Tag Archives: Eel

New EeL: “Peekaboo”

What separates the 2012 incarnations manic noisemakers Polysics and EeL? Both made vital albums of spazzy rock in the early 2000’s, unpredictable stuff that kept you focused on the noises bam-powing into your headphones. Both acts also pretty much do the same thing now as they did in 2004. Yet whereas, at some point, Polysics unchanging love of Devo’s discography changed from thrilling appreciation to “oh, Polysics put out another album…hmm yeah I’ll pass,” EeL’s jittery blend of electro-powered cuteness remains captivating today. “Peekaboo” features the hallmarks of EeL’s sound – drum ‘n’ bass percussion, no-concern-for-anything charge forward, steel drums at the end – but it captivates because every song EeL releases has the potential to spin off into a new dimension mid song (where Polysics have become, well, predictable). “Peekaboo” is catchy, sugar-laced pop full of fun little details – catch the cartoon “sproing” sound effect, for one, or the various little sonic twists and turns – that doesn’t take EeL towards any new sonic direction, but she doesn’t need to because her entire style is built around controlled chaos. Listen below.

EeL Covers Ace Of Base: “All That She Wants”

In which pop-spazz EeL looks at all the people disappointed in the forced zaniness of last year’s For Common People by giving them something truly zany and out of nowhere, a cover of “All That She Wants.” OK, she probably didn’t pay any attention to the folks let down by her last album, but her take on one of Ace Of Base’s most popular tunes restores faith. It follows up her late-2011 single “Fuwafuwa Pink Jellyfishes Floating In The Sky,” which also saw EeL edging back towards a more enjoyable craziness. Her version of “All That She Wants” finds EeL singing the words in a way barely different from the original, but with the background gone wild. The music jumps from drum-n-bass inspired jittering to steel-drum accented portions back to the jittering. This is vintage EeL, jumping between aggressive and melodic segments but in such a way it still feels like a cohesive song. Watch the video below.

Christmas Music Round-Up: Love And Hates, Twee Grrrls Club, Cubismo Grafico, EeL

It’s Christmas Eve in Japan, and a handful of artists are getting into the spirit with special sonic holiday gifts or mixes. Rap-happy duo Love And Hates celebrate the most wonderful time of the year in typical Love And Hates fashion – by covering a song called “I Wanna Kill.” To their credit, they add plenty of bells and yule-tide glee to the Crocodiles tune, making this track seem at least a little Christmasey. Download it for free here, or listen below.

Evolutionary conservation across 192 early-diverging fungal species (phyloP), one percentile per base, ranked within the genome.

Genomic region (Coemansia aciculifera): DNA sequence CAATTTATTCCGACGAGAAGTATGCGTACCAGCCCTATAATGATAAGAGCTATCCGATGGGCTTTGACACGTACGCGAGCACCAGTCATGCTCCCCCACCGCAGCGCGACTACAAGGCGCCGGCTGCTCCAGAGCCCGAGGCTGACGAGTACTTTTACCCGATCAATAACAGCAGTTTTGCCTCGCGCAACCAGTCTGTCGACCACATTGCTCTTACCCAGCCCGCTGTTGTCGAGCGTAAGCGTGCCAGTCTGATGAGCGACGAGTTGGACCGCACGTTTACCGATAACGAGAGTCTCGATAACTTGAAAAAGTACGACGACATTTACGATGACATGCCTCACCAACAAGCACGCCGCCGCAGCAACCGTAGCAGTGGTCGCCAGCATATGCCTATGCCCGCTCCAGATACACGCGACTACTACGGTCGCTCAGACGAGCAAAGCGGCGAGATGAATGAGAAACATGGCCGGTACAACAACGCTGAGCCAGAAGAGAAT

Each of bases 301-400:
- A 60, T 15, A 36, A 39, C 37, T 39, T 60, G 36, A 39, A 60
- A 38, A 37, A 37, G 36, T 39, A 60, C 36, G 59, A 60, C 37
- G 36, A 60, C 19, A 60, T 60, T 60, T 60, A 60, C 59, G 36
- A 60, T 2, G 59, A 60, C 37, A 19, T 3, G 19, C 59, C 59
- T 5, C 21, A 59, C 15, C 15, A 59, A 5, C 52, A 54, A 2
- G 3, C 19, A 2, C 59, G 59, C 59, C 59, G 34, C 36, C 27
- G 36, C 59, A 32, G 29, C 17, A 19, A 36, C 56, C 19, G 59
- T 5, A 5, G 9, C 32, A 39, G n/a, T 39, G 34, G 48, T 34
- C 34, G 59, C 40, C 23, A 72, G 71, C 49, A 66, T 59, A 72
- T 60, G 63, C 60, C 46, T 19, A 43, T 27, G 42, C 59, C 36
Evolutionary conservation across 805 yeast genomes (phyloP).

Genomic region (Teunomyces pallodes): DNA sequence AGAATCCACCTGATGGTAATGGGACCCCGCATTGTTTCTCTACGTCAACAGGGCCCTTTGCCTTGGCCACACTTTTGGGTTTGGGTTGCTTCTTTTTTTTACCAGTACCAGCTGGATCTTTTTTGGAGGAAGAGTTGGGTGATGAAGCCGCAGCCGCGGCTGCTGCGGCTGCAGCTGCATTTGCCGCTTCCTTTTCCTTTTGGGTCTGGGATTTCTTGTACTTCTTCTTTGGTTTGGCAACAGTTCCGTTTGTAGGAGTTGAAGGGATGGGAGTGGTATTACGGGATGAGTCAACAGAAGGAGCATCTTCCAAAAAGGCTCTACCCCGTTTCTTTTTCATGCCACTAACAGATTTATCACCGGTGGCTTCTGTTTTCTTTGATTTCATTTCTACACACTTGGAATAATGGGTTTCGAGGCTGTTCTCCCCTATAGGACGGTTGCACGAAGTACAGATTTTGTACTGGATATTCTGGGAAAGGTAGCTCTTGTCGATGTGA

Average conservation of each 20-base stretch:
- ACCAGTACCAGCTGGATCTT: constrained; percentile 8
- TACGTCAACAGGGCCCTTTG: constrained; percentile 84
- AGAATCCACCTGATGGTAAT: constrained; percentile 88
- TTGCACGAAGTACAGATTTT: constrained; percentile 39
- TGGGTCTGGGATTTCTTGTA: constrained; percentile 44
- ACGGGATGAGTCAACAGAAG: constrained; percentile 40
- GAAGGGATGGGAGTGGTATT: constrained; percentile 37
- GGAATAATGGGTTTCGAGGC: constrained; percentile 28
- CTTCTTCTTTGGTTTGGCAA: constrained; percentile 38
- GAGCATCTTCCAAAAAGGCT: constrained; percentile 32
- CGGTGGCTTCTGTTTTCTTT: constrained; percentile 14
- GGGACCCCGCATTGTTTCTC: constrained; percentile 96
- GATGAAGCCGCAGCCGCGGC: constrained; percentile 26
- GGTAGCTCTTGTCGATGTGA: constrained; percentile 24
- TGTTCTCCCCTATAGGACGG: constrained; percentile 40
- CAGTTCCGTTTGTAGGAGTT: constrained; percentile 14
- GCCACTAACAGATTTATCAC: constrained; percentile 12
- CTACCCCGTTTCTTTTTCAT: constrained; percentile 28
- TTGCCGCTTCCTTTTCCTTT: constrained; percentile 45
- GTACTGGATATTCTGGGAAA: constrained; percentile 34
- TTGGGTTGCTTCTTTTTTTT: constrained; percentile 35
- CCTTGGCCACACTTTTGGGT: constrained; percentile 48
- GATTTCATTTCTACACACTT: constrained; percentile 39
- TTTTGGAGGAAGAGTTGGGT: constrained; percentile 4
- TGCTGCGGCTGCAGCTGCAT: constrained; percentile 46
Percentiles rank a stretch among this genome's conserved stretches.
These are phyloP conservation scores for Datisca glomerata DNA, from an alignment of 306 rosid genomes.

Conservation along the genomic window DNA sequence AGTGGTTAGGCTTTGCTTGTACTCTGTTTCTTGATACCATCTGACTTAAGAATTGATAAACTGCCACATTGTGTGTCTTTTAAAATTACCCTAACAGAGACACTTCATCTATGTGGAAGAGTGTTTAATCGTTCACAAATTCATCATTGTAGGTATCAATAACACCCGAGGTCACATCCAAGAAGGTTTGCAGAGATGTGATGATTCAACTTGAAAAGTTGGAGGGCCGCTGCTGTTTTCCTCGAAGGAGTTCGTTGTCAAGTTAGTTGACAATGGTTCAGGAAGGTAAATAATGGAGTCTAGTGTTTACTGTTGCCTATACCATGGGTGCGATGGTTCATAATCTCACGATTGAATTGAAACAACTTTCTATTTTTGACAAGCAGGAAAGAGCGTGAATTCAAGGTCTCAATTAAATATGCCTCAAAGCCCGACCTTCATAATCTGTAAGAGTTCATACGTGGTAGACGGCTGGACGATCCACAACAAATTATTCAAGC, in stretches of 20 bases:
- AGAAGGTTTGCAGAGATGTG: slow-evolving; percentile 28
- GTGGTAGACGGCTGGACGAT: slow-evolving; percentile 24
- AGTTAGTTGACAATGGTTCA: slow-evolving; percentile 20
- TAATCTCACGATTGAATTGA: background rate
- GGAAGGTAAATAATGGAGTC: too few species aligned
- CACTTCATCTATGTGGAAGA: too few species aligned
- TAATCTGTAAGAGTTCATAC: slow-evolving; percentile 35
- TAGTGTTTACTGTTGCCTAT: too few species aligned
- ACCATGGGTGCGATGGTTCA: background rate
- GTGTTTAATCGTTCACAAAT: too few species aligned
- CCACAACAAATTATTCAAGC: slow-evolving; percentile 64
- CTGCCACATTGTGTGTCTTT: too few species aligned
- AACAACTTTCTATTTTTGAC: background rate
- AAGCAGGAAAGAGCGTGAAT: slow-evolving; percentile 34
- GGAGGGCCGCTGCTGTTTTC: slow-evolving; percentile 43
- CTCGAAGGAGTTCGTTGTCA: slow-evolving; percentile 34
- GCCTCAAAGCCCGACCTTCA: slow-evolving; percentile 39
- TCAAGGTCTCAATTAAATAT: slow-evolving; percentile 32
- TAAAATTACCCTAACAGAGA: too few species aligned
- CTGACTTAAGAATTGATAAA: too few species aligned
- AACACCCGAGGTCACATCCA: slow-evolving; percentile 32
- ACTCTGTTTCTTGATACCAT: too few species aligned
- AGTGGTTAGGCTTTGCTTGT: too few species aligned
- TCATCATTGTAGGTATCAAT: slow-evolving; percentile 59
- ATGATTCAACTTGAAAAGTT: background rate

Yuppa and Moe of Love And Hates also shared some of their favorite twee-leaning Christmas tunes over at the Twee Grrrls Club blog, along with the other members of the club. Check that out here. Member Sumire also made a holiday mix, which you can listen to hear.

Sticking in Tokyo, Cubismo Grafico put together a special collection of cover songs from a variety of artists. You can download this special collection here for free.

Last, pop spazz EeL thanks everyone who supported her over this year with a free song entitled “Snow World Under The White Moon.” It’s very nice. Get it here, and also trip out to the Rudolph footage playing in the background.

Happy holiday from Make Believe Melodies, may it be great for you! Thank you for reading.

For All People: Milch Of Source

Ryoma Maeda, working under the name Milch Of Source, has worked as the producer on scatter-brained-pop artist EeL’s latest albums. On one end of the spectrum, he contributed to the mess that was her 2011 album For Common People, a collection of songs spinning around like a tea cup ride for no reason other than to make people feel dizzy. Yet he also produced EeL’s Little Prince, rapid-fire pop done right, and one of my favorite Japanese albums ever (quick aside: what separates Little Prince from For Common People ends up being the variety of tracks – her newest album lacks anything like the reflective “No Heart” or the headphone-skittering “A Beloved Child.” Milch Of Source does those sort of restrained songs just as well as the drum ‘n’ bass madness). For that alone, he’s always going to grab my ear attention, and I’m a man of my word after seeing he released a solo album.

Outsider Musics In My Life gathers tracks from all over his career and plunks them down into one space, a space potentially only available via HearJapan. Well, or this place for Japanese speakers. From what I’ve heard, this sounds a lot like the manic-goodness of EeL’s best stuff, almost violent breakbeats elbow-dropping onto cutesy electronic sounds with all sorts of brain-bending touches. Take first track “It’s A Clumsily Sunset,” which initially sounds like how cotton candy tastes before the Aphex Twin-worthy drums piledrive in…and as the song goes on, he even seemingly slows down to time for a split second. Listen below.

The rest of this best-of collection sports more variety – sure, plenty of other skull-thumpers, but also a few slower tracks mixed in for good measure. EeL herself even pops up on two songs. Listen to a teaser below.

EeL Preps New Single, “Fuwafuwa Pink Jellyfishes Floating In The Sky”